Economic Transition in Russia and the New States of Eurasia

By Bartlomiej Kaminski | Go to book overview

functioning social safety net--responsibility for which has now been transferred "downstairs" to the oblasts--cannot be effectively carried out by underfunded oblasts. Because Russia is in the midst of nation building, with significant centrifugal forces emanating from the subnational level, a well-functioning intergovernmental system is key to the future cohesion---and even existence--of the Federation. Some oblasts have not bought into the present revenue-sharing system and have unilaterally determined the fraction of "their" revenues they will surrender to the center. Similar actions on the part of the Union republics contributed to the downfall of the USSR.

Even the already-initiated privatization of Russia's enterprises may not successfully follow through to its conclusion in the current environment. Since decentralization has led to the transfer of virtually all enterprises to oblast and rayon ownership, responsibility for privatization now also rests with the oblasts. Their interests here are unclear at best: they still rely on "their" enterprises for critical services, and if privatized, oblasts will have to assume substantial ancillary "nonproduction" expenditures--for nurseries, housing, and school--that will be spun off or divested by the enterprises. A system of intergovernmental finances that does not accommodate these shifts in expenditures by providing corresponding revenues will be problematic.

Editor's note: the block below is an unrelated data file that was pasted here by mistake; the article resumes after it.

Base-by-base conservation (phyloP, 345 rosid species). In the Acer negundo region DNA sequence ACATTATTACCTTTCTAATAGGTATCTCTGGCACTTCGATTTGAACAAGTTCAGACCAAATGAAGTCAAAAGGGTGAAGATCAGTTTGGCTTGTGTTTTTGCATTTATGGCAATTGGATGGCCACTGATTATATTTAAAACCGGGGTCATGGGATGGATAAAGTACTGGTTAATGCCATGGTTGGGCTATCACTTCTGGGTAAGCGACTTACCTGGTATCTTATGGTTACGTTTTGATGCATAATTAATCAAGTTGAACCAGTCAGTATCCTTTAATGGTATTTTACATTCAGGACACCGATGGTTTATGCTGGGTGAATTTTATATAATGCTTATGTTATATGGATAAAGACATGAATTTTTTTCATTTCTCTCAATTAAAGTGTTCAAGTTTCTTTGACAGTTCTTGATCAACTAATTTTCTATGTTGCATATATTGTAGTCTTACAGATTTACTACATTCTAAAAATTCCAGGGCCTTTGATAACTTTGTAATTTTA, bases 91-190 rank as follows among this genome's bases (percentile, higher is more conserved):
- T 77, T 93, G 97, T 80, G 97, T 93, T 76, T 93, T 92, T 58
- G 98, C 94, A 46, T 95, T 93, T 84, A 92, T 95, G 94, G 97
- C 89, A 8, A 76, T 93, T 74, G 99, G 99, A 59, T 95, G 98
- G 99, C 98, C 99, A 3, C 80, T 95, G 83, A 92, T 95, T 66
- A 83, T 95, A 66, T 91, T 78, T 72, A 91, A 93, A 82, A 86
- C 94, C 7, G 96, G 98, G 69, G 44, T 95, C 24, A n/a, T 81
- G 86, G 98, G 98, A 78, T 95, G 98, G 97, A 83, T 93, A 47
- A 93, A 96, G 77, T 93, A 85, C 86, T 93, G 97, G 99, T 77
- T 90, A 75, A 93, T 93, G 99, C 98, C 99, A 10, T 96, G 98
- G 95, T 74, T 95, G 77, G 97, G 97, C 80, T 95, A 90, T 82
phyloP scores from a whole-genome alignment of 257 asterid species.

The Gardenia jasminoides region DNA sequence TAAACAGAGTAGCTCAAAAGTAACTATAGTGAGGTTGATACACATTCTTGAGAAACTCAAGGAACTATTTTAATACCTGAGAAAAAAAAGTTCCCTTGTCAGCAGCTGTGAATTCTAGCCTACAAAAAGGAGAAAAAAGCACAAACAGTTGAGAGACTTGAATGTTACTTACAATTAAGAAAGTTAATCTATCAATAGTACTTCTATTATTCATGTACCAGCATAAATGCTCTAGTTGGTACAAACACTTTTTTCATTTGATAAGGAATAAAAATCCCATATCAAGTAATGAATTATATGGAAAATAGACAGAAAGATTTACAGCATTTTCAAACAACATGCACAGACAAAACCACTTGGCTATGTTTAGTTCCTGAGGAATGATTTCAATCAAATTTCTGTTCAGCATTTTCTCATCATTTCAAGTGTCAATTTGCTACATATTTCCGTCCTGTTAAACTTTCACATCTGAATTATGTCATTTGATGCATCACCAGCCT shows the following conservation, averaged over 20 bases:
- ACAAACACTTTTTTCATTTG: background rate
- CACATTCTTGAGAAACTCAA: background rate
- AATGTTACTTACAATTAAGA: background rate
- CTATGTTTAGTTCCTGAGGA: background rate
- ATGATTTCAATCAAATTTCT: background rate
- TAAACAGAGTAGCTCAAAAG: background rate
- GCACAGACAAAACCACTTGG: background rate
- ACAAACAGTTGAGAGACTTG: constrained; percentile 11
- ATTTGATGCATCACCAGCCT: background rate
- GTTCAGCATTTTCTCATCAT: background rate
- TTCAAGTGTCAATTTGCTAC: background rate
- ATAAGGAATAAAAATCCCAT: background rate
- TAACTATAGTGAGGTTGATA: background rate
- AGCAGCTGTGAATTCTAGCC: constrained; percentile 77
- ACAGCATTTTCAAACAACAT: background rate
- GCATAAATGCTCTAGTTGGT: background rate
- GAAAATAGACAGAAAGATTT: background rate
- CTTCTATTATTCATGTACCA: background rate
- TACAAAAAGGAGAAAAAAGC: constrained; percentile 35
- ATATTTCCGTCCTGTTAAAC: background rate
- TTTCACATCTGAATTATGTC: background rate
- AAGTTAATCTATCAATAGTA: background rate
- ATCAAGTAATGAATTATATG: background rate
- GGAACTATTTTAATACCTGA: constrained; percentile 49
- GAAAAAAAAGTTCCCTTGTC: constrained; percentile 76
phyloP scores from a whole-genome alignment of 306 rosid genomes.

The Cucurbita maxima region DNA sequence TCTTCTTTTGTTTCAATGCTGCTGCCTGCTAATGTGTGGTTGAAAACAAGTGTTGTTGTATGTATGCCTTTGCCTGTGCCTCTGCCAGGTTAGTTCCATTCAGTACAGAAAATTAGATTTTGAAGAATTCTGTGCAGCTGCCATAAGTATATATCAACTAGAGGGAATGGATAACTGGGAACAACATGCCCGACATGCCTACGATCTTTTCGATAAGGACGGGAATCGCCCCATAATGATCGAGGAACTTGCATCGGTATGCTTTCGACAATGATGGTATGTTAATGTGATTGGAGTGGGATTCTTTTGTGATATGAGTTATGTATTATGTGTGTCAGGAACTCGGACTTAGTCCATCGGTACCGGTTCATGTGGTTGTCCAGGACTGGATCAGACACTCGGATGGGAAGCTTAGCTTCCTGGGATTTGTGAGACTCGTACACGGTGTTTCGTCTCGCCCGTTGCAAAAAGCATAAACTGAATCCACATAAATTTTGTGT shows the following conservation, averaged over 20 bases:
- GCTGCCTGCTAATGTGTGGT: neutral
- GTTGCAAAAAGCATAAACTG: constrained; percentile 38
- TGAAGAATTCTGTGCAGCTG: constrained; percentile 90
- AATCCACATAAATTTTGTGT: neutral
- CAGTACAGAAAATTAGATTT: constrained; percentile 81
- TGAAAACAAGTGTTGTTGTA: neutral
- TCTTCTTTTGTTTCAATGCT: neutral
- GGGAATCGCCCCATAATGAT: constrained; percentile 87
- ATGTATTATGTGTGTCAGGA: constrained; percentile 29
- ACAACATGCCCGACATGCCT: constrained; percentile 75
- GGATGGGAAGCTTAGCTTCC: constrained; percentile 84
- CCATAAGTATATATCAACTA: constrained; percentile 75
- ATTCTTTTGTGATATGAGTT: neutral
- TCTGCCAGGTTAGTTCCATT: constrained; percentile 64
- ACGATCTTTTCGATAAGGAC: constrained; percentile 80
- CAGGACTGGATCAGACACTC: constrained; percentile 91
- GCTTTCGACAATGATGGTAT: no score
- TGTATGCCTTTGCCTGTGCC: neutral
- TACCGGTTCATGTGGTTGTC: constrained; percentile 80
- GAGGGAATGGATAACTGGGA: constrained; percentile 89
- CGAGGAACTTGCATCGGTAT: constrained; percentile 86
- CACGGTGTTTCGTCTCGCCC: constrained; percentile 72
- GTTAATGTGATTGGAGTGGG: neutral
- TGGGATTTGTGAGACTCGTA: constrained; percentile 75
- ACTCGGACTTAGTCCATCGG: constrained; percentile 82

In sum, a system of intergovernmental fiscal relations that ensures revenue expenditure correspondence--and is thought to be fair across oblasts, provides fairly for the budget requirements of both oblast and federal governments, and has the support of all oblast governments--is key to almost of all of Russia's reform goals: it is, perhaps, the linchpin. The intergovernmental system can play an important role in defusing the centrifugal forces arising in well-endowed or natural resource-producing regions by containing them within an agreed-upon framework.

A more transparent system of intergovernmental relations based on the consensus of all parties with something at stake can significantly reduce the concerns of Russian authorities at the federal level. Without rules, subnational governments will bargain--as they do now--for the best package they can get. A flexible formula (in which any special treatment is accorded by virtue of the formula, not on the basis of ad hoc schemes) that responds to shorter-term fiscal goals while also promoting nation building is necessary for Russia's longer-term fiscal health.

To say that the future cohesion of the Russian Federation depends on developing an appropriate intergovernmental financing framework is not an overstatement. The time has not yet come for Russia to be complacent. Russia's brief four-year history has been fraught with difficulties. Opportunities have been lost. The challenge now is to combine a well-functioning intergovernmental financial system with other policy instruments that will turn the tide and bind the nation.


Notes
1.
On 13 July 1993, Boris Yeltsin warned the provinces and territories, three of which had recently claimed autonomy from Moscow, that "the attempts to change the

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